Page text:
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I agree that working on recall would be ideal. Additionally, it would be good to schedule an activity that requires them to interact with you any time they are loose: fetch, hide-n-seek, flirt pole, etc. You may also find them more controllable if they are not allowed to run off leash together. It's less fun to run off into the woods when your partner in crime isn't coming along.

Finally, this sounds like one of the few situations where I would consider using an electronic fence collar. You have a barrier fence. The dogs have learned to disregard the barrier. Going outside that barrier could result in them being maimed or killed. For their own safety they need to learn that respecting your fence is non-optional. You can buy invisible fencing kits at a variety of retailers. The wire doesn't need to be buried; it works just fine if you strong it on your regular fence using zip ties. Depending on the kit, you can add extra wire to enclose very large areas. My horses' pasture, which is over 6 acres, has a wire running the entire perimeter. The physical fence provides a clear visual indication where the dogs should stop. The e-collar discourages them from trying to tunnel, climb, or go out a hole.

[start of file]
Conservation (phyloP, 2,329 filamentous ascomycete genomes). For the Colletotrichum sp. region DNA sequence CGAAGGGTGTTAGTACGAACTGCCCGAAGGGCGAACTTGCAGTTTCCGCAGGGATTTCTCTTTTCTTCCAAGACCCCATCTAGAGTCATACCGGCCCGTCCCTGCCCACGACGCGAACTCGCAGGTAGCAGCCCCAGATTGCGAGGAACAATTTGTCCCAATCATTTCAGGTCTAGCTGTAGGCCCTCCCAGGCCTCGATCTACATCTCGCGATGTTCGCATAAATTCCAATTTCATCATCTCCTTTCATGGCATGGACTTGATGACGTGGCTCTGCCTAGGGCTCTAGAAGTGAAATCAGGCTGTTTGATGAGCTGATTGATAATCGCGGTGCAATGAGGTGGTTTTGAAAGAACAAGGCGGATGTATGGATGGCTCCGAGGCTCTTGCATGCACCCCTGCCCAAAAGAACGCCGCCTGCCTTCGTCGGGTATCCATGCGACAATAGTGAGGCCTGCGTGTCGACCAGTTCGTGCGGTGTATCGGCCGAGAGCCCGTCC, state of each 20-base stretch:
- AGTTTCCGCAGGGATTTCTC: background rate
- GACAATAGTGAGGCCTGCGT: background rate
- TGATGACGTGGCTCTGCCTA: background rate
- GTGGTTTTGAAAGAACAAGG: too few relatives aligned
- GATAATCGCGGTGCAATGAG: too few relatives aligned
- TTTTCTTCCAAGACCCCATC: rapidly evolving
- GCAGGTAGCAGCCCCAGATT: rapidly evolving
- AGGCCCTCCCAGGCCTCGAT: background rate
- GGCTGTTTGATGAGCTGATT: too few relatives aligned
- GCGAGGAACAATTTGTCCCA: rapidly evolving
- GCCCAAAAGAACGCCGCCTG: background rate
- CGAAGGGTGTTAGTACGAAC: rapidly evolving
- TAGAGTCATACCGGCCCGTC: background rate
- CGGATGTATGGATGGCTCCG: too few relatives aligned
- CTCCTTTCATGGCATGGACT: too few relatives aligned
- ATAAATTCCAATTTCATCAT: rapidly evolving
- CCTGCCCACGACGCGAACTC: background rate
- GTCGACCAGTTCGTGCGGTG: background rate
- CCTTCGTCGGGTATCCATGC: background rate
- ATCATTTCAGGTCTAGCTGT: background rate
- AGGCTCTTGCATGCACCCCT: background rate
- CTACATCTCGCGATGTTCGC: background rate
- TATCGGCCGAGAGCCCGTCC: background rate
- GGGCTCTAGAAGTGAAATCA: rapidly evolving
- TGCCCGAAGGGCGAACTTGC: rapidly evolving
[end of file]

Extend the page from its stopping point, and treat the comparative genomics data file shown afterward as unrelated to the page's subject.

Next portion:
Normally I don't like to take training shortcuts. I don't recommend electronic fencing for suburban dogs. However, I know several rural dogs that have come to horrible ends when allowed to roam off property: hit by cars, shot by neighbors, trampled by horses, strangled after becoming entrapped, etc. A barrier fence combined with an electronic fence can save a dog's life in a rural setting.